FINAL BILL REPORT
This analysis was prepared by non-partisan legislative staff for the use of legislative members in their deliberations. This analysis is not a part of the legislation nor does it constitute a statement of legislative intent.
C 86 L 19
Synopsis as Enacted
Brief Description: Increasing the jurisdictional amount for small claims courts.
Sponsors: Senate Committee on Law & Justice (originally sponsored by Senators Warnick, Padden, Holy, Wagoner and Wilson, L.).
Senate Committee on Law & Justice
House Committee on Civil Rights & Judiciary
Background: Small claims court is a department of the district court. The hearing and disposition of a small claims court action are informal and generally the parties may not be represented by attorneys without permission from a judge. The parties may offer evidence through witness testimony and the judge may informally consult witnesses or otherwise investigate the controversy. The hearing and disposition of small claims court actions is informal, with the objective of dispensing speedy and quick justice between the litigants.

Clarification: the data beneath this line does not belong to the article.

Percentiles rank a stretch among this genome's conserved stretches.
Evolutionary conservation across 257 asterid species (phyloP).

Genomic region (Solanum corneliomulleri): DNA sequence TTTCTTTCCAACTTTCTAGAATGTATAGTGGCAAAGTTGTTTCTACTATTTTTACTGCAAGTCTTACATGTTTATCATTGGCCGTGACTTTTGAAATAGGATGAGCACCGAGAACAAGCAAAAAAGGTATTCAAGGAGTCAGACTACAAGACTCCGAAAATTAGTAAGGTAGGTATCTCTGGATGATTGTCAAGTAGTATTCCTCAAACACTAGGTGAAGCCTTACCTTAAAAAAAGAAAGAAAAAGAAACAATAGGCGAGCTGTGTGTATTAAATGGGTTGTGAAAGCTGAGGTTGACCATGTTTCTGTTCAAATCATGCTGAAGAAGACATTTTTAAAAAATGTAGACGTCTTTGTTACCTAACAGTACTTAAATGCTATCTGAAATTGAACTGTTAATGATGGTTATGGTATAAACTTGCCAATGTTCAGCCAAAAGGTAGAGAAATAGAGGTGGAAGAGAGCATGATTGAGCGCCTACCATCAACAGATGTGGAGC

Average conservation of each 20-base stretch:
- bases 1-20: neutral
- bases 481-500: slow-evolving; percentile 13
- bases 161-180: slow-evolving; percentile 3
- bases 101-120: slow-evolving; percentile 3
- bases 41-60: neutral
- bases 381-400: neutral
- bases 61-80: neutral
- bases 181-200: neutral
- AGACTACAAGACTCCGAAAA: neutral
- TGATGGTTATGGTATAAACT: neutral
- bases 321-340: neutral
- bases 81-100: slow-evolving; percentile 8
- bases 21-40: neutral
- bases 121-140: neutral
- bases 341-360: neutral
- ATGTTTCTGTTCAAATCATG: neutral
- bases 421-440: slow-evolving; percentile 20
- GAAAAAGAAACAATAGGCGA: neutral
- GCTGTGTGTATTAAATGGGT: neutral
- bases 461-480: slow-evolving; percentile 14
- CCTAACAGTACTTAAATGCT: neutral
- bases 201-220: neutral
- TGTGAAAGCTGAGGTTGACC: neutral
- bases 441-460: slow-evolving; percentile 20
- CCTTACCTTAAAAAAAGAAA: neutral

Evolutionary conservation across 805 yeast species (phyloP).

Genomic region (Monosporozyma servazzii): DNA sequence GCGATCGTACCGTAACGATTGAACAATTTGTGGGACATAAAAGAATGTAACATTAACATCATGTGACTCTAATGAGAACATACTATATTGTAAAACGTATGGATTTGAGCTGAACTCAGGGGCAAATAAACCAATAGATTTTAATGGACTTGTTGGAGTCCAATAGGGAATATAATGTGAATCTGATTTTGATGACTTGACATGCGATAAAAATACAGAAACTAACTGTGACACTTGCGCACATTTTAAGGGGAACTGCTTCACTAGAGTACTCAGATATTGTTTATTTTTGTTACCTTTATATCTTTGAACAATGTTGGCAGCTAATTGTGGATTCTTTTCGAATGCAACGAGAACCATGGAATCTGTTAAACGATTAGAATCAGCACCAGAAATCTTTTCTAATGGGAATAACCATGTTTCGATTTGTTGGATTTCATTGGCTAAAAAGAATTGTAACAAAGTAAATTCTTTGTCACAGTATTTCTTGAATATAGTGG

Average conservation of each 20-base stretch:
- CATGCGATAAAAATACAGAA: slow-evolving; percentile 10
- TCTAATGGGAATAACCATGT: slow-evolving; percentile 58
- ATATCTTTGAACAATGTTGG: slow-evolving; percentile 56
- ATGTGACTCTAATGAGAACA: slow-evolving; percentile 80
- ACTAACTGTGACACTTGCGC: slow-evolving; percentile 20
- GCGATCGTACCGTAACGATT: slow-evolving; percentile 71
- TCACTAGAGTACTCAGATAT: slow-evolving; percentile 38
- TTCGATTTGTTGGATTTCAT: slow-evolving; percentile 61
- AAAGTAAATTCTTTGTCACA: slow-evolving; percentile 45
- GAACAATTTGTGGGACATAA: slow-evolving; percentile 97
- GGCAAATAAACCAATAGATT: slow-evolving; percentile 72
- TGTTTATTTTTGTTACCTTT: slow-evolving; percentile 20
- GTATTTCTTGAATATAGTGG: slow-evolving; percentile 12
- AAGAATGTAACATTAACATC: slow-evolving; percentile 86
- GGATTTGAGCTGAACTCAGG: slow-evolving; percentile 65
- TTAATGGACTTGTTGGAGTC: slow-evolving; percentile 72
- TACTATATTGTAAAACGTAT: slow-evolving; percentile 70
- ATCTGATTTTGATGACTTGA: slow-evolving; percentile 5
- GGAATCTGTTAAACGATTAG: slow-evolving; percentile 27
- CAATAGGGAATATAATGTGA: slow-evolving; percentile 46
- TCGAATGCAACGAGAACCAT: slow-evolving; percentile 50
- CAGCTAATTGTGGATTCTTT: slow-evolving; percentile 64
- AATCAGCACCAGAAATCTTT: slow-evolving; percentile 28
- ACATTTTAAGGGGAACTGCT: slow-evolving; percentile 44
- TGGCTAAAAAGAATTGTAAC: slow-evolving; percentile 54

The jurisdiction of the small claims court is limited to cases for the recovery of money where the amount claimed does not exceed $5,000. This dollar limit has been raised twice—in 2008 from $4,000, and in 2001 from $2,500.
Summary: The jurisdiction of small claims court is raised from $5,000 to $10,000 in cases brought by a natural person. The jurisdictional limit for all other small claims court cases remains at $5,000. Natural person is defined as human being.
Votes on Final Passage:
July 28, 2019